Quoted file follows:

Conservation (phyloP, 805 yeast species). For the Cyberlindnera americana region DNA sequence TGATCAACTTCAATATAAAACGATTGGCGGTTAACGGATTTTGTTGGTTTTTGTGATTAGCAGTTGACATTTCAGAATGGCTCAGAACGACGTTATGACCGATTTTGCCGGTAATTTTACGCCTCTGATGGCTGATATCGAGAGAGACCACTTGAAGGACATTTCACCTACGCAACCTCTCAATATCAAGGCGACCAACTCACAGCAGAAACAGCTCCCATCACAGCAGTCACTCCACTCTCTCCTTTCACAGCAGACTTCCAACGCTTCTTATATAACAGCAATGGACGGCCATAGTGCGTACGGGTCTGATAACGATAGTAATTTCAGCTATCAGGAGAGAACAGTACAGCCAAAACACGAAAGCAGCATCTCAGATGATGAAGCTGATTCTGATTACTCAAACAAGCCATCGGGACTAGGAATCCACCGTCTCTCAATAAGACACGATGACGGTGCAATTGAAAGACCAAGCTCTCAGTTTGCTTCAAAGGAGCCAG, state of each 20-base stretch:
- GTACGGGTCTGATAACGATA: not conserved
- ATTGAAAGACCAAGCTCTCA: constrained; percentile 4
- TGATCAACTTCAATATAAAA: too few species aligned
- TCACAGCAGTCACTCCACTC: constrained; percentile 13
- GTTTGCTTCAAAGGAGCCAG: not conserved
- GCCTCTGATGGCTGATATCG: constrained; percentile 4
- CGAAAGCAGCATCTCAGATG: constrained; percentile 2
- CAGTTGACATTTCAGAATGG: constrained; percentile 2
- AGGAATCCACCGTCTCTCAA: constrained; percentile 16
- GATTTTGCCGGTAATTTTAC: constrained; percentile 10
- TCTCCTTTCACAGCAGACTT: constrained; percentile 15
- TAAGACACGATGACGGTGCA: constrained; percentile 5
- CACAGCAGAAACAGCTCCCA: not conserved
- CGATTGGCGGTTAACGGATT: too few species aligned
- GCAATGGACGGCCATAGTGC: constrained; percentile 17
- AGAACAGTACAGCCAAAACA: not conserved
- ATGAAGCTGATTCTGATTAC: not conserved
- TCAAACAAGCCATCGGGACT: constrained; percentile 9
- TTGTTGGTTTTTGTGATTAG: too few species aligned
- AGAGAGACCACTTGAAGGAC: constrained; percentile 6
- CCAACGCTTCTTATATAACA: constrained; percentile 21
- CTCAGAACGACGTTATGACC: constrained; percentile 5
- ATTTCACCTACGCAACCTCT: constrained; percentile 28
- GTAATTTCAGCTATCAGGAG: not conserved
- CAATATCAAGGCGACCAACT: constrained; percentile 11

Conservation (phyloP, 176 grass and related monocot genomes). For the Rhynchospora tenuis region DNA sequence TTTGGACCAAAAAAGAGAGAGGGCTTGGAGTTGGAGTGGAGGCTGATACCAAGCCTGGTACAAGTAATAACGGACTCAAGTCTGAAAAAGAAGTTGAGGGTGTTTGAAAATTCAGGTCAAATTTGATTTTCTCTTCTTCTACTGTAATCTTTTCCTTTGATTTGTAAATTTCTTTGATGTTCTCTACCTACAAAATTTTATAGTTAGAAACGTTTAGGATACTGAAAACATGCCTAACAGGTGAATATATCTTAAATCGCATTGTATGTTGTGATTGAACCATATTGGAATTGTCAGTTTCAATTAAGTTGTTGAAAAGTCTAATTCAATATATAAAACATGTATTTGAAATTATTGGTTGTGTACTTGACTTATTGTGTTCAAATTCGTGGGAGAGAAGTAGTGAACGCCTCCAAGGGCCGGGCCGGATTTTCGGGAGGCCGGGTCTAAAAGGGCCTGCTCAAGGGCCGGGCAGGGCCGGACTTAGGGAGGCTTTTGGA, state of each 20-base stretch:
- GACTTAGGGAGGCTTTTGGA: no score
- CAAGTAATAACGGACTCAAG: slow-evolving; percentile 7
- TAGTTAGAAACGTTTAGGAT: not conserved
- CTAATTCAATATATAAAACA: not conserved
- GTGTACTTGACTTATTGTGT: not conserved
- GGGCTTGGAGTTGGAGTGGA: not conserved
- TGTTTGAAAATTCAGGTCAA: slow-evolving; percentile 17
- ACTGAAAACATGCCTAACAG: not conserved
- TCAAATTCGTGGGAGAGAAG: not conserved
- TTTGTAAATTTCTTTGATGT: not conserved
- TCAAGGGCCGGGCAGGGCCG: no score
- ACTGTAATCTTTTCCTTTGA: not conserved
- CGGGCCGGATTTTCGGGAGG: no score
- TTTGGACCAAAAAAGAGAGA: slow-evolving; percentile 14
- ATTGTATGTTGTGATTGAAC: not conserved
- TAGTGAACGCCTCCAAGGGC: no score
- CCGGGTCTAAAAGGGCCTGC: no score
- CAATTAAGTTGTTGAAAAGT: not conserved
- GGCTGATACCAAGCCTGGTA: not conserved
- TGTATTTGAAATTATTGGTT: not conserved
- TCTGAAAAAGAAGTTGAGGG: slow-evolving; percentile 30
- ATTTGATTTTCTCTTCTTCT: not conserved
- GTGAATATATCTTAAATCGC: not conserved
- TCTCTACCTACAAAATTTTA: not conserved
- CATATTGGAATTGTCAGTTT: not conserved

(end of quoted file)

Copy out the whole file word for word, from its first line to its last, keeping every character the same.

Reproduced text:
Conservation (phyloP, 805 yeast species). For the Cyberlindnera americana region DNA sequence TGATCAACTTCAATATAAAACGATTGGCGGTTAACGGATTTTGTTGGTTTTTGTGATTAGCAGTTGACATTTCAGAATGGCTCAGAACGACGTTATGACCGATTTTGCCGGTAATTTTACGCCTCTGATGGCTGATATCGAGAGAGACCACTTGAAGGACATTTCACCTACGCAACCTCTCAATATCAAGGCGACCAACTCACAGCAGAAACAGCTCCCATCACAGCAGTCACTCCACTCTCTCCTTTCACAGCAGACTTCCAACGCTTCTTATATAACAGCAATGGACGGCCATAGTGCGTACGGGTCTGATAACGATAGTAATTTCAGCTATCAGGAGAGAACAGTACAGCCAAAACACGAAAGCAGCATCTCAGATGATGAAGCTGATTCTGATTACTCAAACAAGCCATCGGGACTAGGAATCCACCGTCTCTCAATAAGACACGATGACGGTGCAATTGAAAGACCAAGCTCTCAGTTTGCTTCAAAGGAGCCAG, state of each 20-base stretch:
- GTACGGGTCTGATAACGATA: not conserved
- ATTGAAAGACCAAGCTCTCA: constrained; percentile 4
- TGATCAACTTCAATATAAAA: too few species aligned
- TCACAGCAGTCACTCCACTC: constrained; percentile 13
- GTTTGCTTCAAAGGAGCCAG: not conserved
- GCCTCTGATGGCTGATATCG: constrained; percentile 4
- CGAAAGCAGCATCTCAGATG: constrained; percentile 2
- CAGTTGACATTTCAGAATGG: constrained; percentile 2
- AGGAATCCACCGTCTCTCAA: constrained; percentile 16
- GATTTTGCCGGTAATTTTAC: constrained; percentile 10
- TCTCCTTTCACAGCAGACTT: constrained; percentile 15
- TAAGACACGATGACGGTGCA: constrained; percentile 5
- CACAGCAGAAACAGCTCCCA: not conserved
- CGATTGGCGGTTAACGGATT: too few species aligned
- GCAATGGACGGCCATAGTGC: constrained; percentile 17
- AGAACAGTACAGCCAAAACA: not conserved
- ATGAAGCTGATTCTGATTAC: not conserved
- TCAAACAAGCCATCGGGACT: constrained; percentile 9
- TTGTTGGTTTTTGTGATTAG: too few species aligned
- AGAGAGACCACTTGAAGGAC: constrained; percentile 6
- CCAACGCTTCTTATATAACA: constrained; percentile 21
- CTCAGAACGACGTTATGACC: constrained; percentile 5
- ATTTCACCTACGCAACCTCT: constrained; percentile 28
- GTAATTTCAGCTATCAGGAG: not conserved
- CAATATCAAGGCGACCAACT: constrained; percentile 11

Conservation (phyloP, 176 grass and related monocot genomes). For the Rhynchospora tenuis region DNA sequence TTTGGACCAAAAAAGAGAGAGGGCTTGGAGTTGGAGTGGAGGCTGATACCAAGCCTGGTACAAGTAATAACGGACTCAAGTCTGAAAAAGAAGTTGAGGGTGTTTGAAAATTCAGGTCAAATTTGATTTTCTCTTCTTCTACTGTAATCTTTTCCTTTGATTTGTAAATTTCTTTGATGTTCTCTACCTACAAAATTTTATAGTTAGAAACGTTTAGGATACTGAAAACATGCCTAACAGGTGAATATATCTTAAATCGCATTGTATGTTGTGATTGAACCATATTGGAATTGTCAGTTTCAATTAAGTTGTTGAAAAGTCTAATTCAATATATAAAACATGTATTTGAAATTATTGGTTGTGTACTTGACTTATTGTGTTCAAATTCGTGGGAGAGAAGTAGTGAACGCCTCCAAGGGCCGGGCCGGATTTTCGGGAGGCCGGGTCTAAAAGGGCCTGCTCAAGGGCCGGGCAGGGCCGGACTTAGGGAGGCTTTTGGA, state of each 20-base stretch:
- GACTTAGGGAGGCTTTTGGA: no score
- CAAGTAATAACGGACTCAAG: slow-evolving; percentile 7
- TAGTTAGAAACGTTTAGGAT: not conserved
- CTAATTCAATATATAAAACA: not conserved
- GTGTACTTGACTTATTGTGT: not conserved
- GGGCTTGGAGTTGGAGTGGA: not conserved
- TGTTTGAAAATTCAGGTCAA: slow-evolving; percentile 17
- ACTGAAAACATGCCTAACAG: not conserved
- TCAAATTCGTGGGAGAGAAG: not conserved
- TTTGTAAATTTCTTTGATGT: not conserved
- TCAAGGGCCGGGCAGGGCCG: no score
- ACTGTAATCTTTTCCTTTGA: not conserved
- CGGGCCGGATTTTCGGGAGG: no score
- TTTGGACCAAAAAAGAGAGA: slow-evolving; percentile 14
- ATTGTATGTTGTGATTGAAC: not conserved
- TAGTGAACGCCTCCAAGGGC: no score
- CCGGGTCTAAAAGGGCCTGC: no score
- CAATTAAGTTGTTGAAAAGT: not conserved
- GGCTGATACCAAGCCTGGTA: not conserved
- TGTATTTGAAATTATTGGTT: not conserved
- TCTGAAAAAGAAGTTGAGGG: slow-evolving; percentile 30
- ATTTGATTTTCTCTTCTTCT: not conserved
- GTGAATATATCTTAAATCGC: not conserved
- TCTCTACCTACAAAATTTTA: not conserved
- CATATTGGAATTGTCAGTTT: not conserved